6. Traditionally, multi-tenant cloud and edge platforms use fair-share schedulers to fairly multiplex resources across applications. These schedulers ensure applications receive processing time proportional to a configurable share of the total time. Unfortunately, enforcing time-fairness across applications often violates energy-fairness, such that some applications consume more than their fair share of energy. This occurs because applications either do not fully utilize their resources or operate at a reduced frequency/voltage during their time-slice. The problem is particularly acute for machine learning (ML) applications using GPUs, where model size largely dictates utilization and energy usage. Enforcing energy-fairness is also important since energy is a costly and limited resource. For example, in cloud platforms, energy dominates operating costs and is limited by the power delivery infrastructure, while in edge platforms, energy is often scarce and limited by energy harvesting and battery constraints. To address the problem, we define the notion of Energy-Time Fairness (ETF), which enables a configurable tradeoff between energy and time fairness, and then design a scheduler that enforces it. We show that ETF satisfies many well-accepted fairness properties. ETF and the new tradeoff it offers are important, as some applications, especially ML models, are time/latency-sensitive and others are energy-sensitive. Thus, while enforcing pure energy-fairness starves time/latency-sensitive applications (of time) and enforcing pure time-fairness starves energy-sensitive applications (of energy), ETF is able to mind the gap between the two. We implement an ETF scheduler, and show that it improves fairness by up to 2x, incentivizes energy efficiency, and exposes a configurable knob to operate between energy- and time-fairness. 
    more » « less
    Free, publicly-accessible full text available December 6, 2024
  7. Cloud platforms are increasing their emphasis on sustainability and reducing their operational carbon footprint. A common approach for reducing carbon emissions is to exploit the temporal flexibility inherent to many cloud workloads by executing them in periods with the greenest energy and suspending them at other times. Since such suspend-resume approaches can incur long delays in job completion times, we present a new approach that exploits the elasticity of batch workloads in the cloud to optimize their carbon emissions. Our approach is based on the notion of carbon scaling, similar to cloud autoscaling, where a job dynamically varies its server allocation based on fluctuations in the carbon cost of the grid's energy. We develop a greedy algorithm for minimizing a job's carbon emissions via carbon scaling that is based on the well-known problem of marginal resource allocation. We implement a CarbonScaler prototype in Kubernetes using its autoscaling capabilities and an analytic tool to guide the carbon-efficient deployment of batch applications in the cloud. We then evaluate CarbonScaler using real-world machine learning training and MPI jobs on a commercial cloud platform and show that it can yield i) 51% carbon savings over carbon-agnostic execution; ii) 37% over a state-of-the-art suspend-resume policy; and iii) 8 over the best static scaling policy.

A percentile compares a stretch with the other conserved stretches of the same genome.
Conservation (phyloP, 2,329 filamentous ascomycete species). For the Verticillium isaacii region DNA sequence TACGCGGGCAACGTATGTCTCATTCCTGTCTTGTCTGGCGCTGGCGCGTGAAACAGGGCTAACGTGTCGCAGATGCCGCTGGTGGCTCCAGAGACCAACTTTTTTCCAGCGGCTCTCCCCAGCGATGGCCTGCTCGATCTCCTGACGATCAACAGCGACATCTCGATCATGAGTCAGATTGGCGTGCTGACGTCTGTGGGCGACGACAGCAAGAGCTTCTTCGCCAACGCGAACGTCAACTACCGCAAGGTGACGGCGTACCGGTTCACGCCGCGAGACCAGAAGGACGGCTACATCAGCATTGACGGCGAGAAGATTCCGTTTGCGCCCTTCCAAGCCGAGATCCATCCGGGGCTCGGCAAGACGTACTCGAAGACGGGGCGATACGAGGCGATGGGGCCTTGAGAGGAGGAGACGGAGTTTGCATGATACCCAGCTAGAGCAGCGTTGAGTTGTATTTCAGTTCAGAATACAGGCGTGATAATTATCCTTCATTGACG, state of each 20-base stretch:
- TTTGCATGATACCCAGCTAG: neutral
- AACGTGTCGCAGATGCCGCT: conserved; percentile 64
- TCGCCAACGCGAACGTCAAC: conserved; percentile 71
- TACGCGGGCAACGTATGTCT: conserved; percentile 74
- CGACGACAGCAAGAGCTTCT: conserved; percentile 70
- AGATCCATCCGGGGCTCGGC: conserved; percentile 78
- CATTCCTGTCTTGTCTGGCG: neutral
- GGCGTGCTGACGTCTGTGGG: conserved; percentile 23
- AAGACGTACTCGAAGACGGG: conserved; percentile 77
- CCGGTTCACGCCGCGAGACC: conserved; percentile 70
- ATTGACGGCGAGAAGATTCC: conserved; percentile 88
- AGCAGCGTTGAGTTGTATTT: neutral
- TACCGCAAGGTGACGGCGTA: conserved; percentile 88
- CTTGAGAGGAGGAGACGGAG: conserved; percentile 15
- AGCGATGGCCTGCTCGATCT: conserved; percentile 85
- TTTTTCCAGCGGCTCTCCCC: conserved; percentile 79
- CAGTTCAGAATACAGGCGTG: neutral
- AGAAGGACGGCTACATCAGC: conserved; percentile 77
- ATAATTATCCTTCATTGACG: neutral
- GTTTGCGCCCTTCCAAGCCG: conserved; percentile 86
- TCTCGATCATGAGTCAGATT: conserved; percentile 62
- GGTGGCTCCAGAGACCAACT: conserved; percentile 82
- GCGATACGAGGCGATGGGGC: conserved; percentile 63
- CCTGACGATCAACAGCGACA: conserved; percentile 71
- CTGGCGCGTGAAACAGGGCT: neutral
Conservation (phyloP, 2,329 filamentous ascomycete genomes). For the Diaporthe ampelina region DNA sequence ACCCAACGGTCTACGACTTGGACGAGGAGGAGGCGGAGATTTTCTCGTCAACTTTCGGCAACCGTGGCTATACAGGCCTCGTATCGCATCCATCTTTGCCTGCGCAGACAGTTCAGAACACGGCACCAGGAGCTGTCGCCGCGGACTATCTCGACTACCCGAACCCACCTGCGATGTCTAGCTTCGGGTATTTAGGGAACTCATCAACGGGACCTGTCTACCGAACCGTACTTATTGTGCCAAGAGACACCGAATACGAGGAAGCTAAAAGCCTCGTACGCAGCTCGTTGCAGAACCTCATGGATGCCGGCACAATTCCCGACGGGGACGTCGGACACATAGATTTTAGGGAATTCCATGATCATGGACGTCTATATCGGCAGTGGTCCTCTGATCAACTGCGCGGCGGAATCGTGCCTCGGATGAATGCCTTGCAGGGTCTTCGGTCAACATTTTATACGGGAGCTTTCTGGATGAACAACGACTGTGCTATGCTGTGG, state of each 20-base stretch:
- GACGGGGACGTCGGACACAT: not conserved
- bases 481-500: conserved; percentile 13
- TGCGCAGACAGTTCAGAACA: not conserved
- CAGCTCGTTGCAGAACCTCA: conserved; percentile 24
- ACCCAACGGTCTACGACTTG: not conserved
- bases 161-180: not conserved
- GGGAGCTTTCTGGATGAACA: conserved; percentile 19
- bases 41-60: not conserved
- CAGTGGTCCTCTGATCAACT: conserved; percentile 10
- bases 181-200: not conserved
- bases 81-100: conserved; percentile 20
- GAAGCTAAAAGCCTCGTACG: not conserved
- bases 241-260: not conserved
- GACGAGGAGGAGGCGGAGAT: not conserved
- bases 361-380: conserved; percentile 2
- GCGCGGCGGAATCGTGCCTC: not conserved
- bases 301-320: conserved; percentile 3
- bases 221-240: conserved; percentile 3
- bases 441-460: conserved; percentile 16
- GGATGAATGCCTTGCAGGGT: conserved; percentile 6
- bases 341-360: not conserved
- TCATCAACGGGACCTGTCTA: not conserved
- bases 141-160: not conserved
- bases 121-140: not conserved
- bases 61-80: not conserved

more » « less
    Free, publicly-accessible full text available December 7, 2024